Bridgerton meets Agatha Christie in Act Like a Lady, Think Like a Lord, a dazzling first entry in a captivating new Regency-era mystery series with a feminist spin from Celeste Connally.

Forced institutionalization, confinement, emotional abuse, misogyny.

London, 1815. Lady Petra Forsyth, daughter of the Earl of Holbrook, has made a shocking proclamation. After losing her beloved fiancé in an accident three years earlier, she announces in front of London’s loosest lips that she will never marry. A woman of independent means—and rather independent ways—Petra sees no reason to cede her wealth and freedom to any man now that the love of her life is gone. Instead, she plans to continue enjoying the best of society without any expectations.

But when ballroom gossip suggests that a longtime friend has died of a fit due to her “melancholia” while in the care of a questionable physician, Petra vows to use her status to dig deeper—uncovering a private asylum where men pay to have their wives and daughters locked away, or worse. Just as Petra has reason to believe her friend is alive, a shocking murder proves more danger is afoot than she thought. And the more determined Lady Petra becomes in uncovering the truth, the more her own headstrong actions and desire for independence are used against her, putting her own freedom—and possibly her life—in jeopardy.

Don't just take our word for it...

“Fast-paced, witty….For fans of headstrong women sleuths and readers of Deanna Raybourn and Kerry Greenwood.”
– Library Journal (starred review)

“Delightful…Petra is marvelously drawn—an easy-to-love, instantly memorable heroine—and Connally equips her with a brisk, page-turning adventure. This is catnip for historical suspense fans.”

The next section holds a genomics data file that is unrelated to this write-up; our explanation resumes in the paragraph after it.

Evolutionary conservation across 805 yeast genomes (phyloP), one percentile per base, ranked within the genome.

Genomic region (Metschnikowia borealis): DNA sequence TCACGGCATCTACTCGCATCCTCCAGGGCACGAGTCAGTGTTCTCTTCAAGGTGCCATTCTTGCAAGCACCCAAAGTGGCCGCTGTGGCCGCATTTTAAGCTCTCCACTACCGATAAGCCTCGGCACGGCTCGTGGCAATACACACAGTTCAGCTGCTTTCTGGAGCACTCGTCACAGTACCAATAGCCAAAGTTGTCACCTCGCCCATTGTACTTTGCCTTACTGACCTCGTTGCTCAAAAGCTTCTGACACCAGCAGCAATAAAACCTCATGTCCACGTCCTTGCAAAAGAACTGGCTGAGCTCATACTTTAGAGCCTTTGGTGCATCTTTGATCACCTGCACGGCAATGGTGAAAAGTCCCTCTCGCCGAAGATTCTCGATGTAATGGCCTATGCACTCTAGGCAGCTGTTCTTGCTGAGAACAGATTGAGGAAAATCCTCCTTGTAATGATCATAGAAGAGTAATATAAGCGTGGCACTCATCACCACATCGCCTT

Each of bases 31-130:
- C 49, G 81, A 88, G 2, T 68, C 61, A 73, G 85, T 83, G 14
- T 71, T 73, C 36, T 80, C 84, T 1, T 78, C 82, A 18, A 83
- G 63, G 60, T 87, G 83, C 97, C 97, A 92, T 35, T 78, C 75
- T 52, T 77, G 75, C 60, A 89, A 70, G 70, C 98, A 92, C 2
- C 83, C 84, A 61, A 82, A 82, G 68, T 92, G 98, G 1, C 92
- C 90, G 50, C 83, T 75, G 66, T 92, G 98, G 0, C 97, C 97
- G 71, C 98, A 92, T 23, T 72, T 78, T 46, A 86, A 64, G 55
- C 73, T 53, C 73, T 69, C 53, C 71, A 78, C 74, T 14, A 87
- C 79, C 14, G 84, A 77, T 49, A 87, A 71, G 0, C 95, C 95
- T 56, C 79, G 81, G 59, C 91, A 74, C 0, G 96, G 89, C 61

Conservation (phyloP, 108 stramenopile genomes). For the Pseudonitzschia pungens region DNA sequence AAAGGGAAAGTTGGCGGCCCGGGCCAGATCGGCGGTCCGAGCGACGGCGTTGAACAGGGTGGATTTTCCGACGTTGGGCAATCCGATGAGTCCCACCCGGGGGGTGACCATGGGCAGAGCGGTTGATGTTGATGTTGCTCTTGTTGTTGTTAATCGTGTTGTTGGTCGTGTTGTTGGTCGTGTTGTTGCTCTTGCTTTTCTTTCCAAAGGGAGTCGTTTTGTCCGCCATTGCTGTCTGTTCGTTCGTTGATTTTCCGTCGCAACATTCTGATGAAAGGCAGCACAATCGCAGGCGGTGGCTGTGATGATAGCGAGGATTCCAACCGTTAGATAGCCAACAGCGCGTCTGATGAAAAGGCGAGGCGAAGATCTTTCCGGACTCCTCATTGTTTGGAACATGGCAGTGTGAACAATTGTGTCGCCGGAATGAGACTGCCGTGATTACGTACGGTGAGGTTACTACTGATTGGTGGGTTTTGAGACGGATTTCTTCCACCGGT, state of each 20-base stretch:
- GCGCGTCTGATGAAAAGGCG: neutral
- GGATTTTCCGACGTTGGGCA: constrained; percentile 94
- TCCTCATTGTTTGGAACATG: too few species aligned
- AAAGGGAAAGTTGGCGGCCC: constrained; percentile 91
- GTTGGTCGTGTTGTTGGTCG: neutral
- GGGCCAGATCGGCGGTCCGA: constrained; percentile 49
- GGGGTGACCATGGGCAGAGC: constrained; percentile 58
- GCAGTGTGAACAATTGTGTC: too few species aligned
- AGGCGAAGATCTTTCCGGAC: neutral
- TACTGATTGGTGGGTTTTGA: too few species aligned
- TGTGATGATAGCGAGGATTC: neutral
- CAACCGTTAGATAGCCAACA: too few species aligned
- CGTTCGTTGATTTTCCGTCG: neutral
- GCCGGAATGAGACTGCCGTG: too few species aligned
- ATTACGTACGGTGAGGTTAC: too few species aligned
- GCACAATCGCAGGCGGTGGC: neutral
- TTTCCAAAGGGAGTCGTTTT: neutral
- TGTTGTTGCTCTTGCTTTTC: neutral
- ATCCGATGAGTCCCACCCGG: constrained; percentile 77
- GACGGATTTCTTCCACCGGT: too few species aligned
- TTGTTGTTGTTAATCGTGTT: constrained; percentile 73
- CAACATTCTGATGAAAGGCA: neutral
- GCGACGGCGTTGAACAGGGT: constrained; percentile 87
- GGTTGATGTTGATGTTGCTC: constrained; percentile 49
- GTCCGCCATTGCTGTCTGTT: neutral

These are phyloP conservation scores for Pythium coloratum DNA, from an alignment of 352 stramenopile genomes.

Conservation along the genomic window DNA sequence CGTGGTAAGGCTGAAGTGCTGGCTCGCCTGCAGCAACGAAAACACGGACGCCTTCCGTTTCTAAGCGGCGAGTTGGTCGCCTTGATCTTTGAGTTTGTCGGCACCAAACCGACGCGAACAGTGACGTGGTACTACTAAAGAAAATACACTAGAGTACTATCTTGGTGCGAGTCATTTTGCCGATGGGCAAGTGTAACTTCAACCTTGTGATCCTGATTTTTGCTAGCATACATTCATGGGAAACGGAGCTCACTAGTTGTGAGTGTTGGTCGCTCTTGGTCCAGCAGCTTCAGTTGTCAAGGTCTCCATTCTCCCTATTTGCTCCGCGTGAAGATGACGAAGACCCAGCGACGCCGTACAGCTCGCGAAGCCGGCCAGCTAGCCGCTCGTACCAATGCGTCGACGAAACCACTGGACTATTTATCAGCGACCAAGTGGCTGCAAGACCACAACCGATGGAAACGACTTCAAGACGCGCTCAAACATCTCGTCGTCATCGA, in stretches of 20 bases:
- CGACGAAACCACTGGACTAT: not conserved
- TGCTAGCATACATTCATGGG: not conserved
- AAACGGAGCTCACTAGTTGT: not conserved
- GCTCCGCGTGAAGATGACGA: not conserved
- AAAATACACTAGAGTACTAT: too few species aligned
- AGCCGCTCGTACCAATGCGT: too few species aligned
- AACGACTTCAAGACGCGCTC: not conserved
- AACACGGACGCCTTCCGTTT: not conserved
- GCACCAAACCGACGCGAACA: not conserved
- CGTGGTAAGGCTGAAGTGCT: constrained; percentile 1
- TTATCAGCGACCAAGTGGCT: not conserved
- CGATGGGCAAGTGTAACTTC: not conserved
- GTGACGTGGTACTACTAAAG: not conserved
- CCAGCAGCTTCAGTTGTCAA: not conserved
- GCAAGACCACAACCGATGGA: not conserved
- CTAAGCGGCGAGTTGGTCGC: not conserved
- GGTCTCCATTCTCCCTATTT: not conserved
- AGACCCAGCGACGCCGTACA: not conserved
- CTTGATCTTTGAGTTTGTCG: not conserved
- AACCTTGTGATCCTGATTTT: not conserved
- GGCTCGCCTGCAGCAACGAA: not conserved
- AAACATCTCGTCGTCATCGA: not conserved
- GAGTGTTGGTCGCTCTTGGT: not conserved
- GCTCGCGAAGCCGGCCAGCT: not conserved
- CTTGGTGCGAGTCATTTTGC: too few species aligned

– Publishers Weekly

“Witty and wise, a delightful feminist romp. Connally’s series serves as a reminder to never settle, that what’s right and what’s easy are rarely the same.”
– Jessica Fellowes, New York Times bestselling author

Taste the very first page

“May I remind you, my lady, that daughters of earls are not normally dressed by their lady’s maids amongst the saddles and bridles of a harness room.”

Lady Petra Forsyth, seated on a large wooden trunk painted with the Earl of Holbrook’s coat of arms, held out her booted foot and wiggled it for Annie to grasp. “Yes, but at least this time I did not walk through muck in the stable yard first.”

Annie took the heel of the knee-length boot with both hands, pulling with an indulgent roll of her eyes. “A small consolation, my lady. You do smell mightily of horses.”

“This is to be expected after one has been on a horse all day, is it not?” Petra replied while holding out her other boot, the pair of which once belonged to her older brother, Alexander. As had the buckskin breeches still hugging her legs, the black frock coat with gold buttons she had shrugged out of moments earlier, and the frilled white shirt and cravat, both now loosened at the neck.

“And I would still be on my horse if it were not for my uncle,” she added. “To believe he arrived four hours earlier than scheduled! Disagreeable man.” Then, as Annie pulled her second boot, Petra’s eyes widened. “But, oh, my poor papa! His injured ankle continues to pain him, and now he will have Uncle Tobias strutting about to add to his vexation.”